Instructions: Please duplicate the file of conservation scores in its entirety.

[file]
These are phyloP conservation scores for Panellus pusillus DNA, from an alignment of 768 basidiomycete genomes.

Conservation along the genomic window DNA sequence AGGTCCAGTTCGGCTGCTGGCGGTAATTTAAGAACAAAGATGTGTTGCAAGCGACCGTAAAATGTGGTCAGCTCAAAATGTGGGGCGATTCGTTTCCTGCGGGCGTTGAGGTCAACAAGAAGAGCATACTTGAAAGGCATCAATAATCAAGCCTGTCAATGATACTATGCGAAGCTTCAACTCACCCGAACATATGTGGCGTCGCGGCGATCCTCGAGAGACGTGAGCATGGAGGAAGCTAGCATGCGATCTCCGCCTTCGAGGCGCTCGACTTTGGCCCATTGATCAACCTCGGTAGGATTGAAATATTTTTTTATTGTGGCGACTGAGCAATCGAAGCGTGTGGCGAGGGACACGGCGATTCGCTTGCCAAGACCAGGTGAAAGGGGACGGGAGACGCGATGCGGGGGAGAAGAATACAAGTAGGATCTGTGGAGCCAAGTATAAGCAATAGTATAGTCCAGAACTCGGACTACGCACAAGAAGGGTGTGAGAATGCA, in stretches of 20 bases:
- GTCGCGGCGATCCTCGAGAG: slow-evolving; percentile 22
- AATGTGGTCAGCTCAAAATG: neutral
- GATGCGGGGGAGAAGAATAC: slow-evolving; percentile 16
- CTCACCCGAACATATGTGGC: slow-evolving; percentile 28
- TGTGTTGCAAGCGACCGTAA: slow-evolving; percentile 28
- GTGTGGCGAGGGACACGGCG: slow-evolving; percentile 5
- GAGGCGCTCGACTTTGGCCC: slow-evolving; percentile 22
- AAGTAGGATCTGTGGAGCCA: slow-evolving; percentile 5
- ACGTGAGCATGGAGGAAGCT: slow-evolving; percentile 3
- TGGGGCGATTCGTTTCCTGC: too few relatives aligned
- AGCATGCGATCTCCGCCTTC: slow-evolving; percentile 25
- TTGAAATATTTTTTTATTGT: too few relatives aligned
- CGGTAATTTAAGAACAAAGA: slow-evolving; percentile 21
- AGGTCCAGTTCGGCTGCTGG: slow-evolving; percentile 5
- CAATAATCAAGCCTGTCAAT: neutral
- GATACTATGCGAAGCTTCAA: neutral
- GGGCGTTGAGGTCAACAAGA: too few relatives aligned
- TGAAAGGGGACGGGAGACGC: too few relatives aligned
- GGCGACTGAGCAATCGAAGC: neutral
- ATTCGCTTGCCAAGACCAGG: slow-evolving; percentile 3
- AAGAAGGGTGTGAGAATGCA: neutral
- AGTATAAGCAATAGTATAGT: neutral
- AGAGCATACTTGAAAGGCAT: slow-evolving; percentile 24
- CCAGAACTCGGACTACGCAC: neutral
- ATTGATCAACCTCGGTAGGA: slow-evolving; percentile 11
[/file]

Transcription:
These are phyloP conservation scores for Panellus pusillus DNA, from an alignment of 768 basidiomycete genomes.

Conservation along the genomic window DNA sequence AGGTCCAGTTCGGCTGCTGGCGGTAATTTAAGAACAAAGATGTGTTGCAAGCGACCGTAAAATGTGGTCAGCTCAAAATGTGGGGCGATTCGTTTCCTGCGGGCGTTGAGGTCAACAAGAAGAGCATACTTGAAAGGCATCAATAATCAAGCCTGTCAATGATACTATGCGAAGCTTCAACTCACCCGAACATATGTGGCGTCGCGGCGATCCTCGAGAGACGTGAGCATGGAGGAAGCTAGCATGCGATCTCCGCCTTCGAGGCGCTCGACTTTGGCCCATTGATCAACCTCGGTAGGATTGAAATATTTTTTTATTGTGGCGACTGAGCAATCGAAGCGTGTGGCGAGGGACACGGCGATTCGCTTGCCAAGACCAGGTGAAAGGGGACGGGAGACGCGATGCGGGGGAGAAGAATACAAGTAGGATCTGTGGAGCCAAGTATAAGCAATAGTATAGTCCAGAACTCGGACTACGCACAAGAAGGGTGTGAGAATGCA, in stretches of 20 bases:
- GTCGCGGCGATCCTCGAGAG: slow-evolving; percentile 22
- AATGTGGTCAGCTCAAAATG: neutral
- GATGCGGGGGAGAAGAATAC: slow-evolving; percentile 16
- CTCACCCGAACATATGTGGC: slow-evolving; percentile 28
- TGTGTTGCAAGCGACCGTAA: slow-evolving; percentile 28
- GTGTGGCGAGGGACACGGCG: slow-evolving; percentile 5
- GAGGCGCTCGACTTTGGCCC: slow-evolving; percentile 22
- AAGTAGGATCTGTGGAGCCA: slow-evolving; percentile 5
- ACGTGAGCATGGAGGAAGCT: slow-evolving; percentile 3
- TGGGGCGATTCGTTTCCTGC: too few relatives aligned
- AGCATGCGATCTCCGCCTTC: slow-evolving; percentile 25
- TTGAAATATTTTTTTATTGT: too few relatives aligned
- CGGTAATTTAAGAACAAAGA: slow-evolving; percentile 21
- AGGTCCAGTTCGGCTGCTGG: slow-evolving; percentile 5
- CAATAATCAAGCCTGTCAAT: neutral
- GATACTATGCGAAGCTTCAA: neutral
- GGGCGTTGAGGTCAACAAGA: too few relatives aligned
- TGAAAGGGGACGGGAGACGC: too few relatives aligned
- GGCGACTGAGCAATCGAAGC: neutral
- ATTCGCTTGCCAAGACCAGG: slow-evolving; percentile 3
- AAGAAGGGTGTGAGAATGCA: neutral
- AGTATAAGCAATAGTATAGT: neutral
- AGAGCATACTTGAAAGGCAT: slow-evolving; percentile 24
- CCAGAACTCGGACTACGCAC: neutral
- ATTGATCAACCTCGGTAGGA: slow-evolving; percentile 11